Now, my question is this, if I place to plates or board to the sides, and I had 4 nuts and threaded rod connection the 4 points, what torque values on the 4 nuts would I need to apply to get the 300kgf on the side of the cells. Assume a side of 17cm x 20cm.

    Can someone help with this calculation?

    Thanks

    EDIT: "seems some manufacturers recommend" = "Some-Say" No factual info from me yet.
    If I was faced with this problem I would calculate the force needed to say a 10cmx10cm area. Then rework the force needed for this area. Get some very stiff foam and apply the calculated force on this piece between 2 stiff planks and measure the gap between the 2 planks. Now use your 4 bolts and tighten them and measure the torque applied on the specific bolts up to the point that you have the same gap. The same torque can thus be used when you apply it to the sides of your batteries taking into account the area of the cells.

    You can also get someone with a load cell strain gauge that measures force applied to contract or to pull. A number of gate motor manufacturers do use these load cells to measure how hard gate motors push when hitting the end stops.

    Just my 2c

  9. #7
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    Default Re: Compression and Busbars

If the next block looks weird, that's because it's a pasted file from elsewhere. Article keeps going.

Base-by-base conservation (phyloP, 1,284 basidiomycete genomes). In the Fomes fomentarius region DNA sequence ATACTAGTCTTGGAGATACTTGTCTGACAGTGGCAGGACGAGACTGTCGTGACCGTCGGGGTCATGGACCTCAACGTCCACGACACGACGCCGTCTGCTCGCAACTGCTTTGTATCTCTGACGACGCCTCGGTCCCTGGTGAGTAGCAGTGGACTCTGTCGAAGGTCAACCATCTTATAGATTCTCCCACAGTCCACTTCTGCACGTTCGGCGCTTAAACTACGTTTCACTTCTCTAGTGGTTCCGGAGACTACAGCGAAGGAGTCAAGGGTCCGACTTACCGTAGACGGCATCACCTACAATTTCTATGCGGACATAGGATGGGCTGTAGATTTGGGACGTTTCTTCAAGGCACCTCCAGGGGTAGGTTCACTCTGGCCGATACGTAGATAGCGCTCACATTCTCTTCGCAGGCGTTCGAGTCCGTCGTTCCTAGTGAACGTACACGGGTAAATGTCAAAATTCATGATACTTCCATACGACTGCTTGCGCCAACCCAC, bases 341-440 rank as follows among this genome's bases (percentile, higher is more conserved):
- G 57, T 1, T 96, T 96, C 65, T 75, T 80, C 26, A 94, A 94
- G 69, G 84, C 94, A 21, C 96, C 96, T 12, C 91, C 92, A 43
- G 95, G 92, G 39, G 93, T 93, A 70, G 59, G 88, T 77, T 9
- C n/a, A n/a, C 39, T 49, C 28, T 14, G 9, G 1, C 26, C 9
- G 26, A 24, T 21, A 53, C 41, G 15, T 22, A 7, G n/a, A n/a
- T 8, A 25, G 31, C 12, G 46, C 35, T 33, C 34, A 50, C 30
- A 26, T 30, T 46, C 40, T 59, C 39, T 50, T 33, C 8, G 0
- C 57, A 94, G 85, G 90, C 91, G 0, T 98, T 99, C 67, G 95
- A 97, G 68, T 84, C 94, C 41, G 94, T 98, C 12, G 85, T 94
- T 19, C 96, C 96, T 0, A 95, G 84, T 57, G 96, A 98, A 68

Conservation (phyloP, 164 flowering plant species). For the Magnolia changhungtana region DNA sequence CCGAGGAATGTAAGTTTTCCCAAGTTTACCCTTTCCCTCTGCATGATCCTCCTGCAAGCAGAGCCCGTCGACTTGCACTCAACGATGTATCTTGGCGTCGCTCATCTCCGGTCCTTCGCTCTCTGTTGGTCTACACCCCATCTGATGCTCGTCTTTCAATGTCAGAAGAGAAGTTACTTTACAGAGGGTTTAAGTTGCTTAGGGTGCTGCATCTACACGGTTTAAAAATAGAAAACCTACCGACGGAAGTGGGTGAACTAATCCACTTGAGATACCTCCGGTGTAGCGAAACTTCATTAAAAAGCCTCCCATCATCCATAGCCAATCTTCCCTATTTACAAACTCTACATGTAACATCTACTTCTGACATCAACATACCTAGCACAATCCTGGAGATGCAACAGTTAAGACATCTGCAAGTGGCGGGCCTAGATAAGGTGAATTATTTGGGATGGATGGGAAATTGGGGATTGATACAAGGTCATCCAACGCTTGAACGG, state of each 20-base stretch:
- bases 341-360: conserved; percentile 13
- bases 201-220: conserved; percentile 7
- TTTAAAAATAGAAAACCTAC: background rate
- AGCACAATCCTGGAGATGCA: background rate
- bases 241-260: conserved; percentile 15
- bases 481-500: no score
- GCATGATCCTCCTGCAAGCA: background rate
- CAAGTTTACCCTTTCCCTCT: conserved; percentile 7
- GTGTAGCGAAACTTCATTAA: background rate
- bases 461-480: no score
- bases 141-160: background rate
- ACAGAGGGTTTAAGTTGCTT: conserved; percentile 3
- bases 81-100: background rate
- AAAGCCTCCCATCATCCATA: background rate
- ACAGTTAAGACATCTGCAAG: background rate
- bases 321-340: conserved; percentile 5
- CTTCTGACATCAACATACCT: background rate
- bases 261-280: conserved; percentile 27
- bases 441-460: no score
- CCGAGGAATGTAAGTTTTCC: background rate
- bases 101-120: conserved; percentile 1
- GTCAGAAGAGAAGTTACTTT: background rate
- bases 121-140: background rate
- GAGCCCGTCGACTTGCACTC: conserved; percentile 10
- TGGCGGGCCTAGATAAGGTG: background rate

Ekkekan, thanks for post. I think you spoke more truth in your signature, in this case! I was convinced I'm over thinking this, but hey, I'm in no hurry to build this pack, so, what the heck. BTW, I like the sponge idea.

    I started off finding some torque values online, but my calculations where, well, kinda tits-up. So I phoned an engineering friend. Now, I'm still not convinced about all the figures, but this is where I'm at. Taking 300kgf or 12psi as the magic number.

    300kgf on the side, divided by 4 points, is 75kgf. Which is 750N. (Give or take)
    T = KfD . K some galavized bolts constant, d the diameter of the thread, and f the force required.
    .2 X 750 X 0.008 (0.008 is for 8mm threaded rod.)
    Gives me 1.2 nm torque or .9 on 6mm rods.

    Now this is, well, a small amount, or as put in below picture 'mild'. So, seems that some forums suggest that maximum torque (excluding Super man and his buddies) can max apply 1.5nm of torque on a wing nut. At this point, without further breaking my head, I'm settling on wing nuts, hand tightened, before breakfast, at 50% or less charge rate. (Less, cause I'm already swollen.)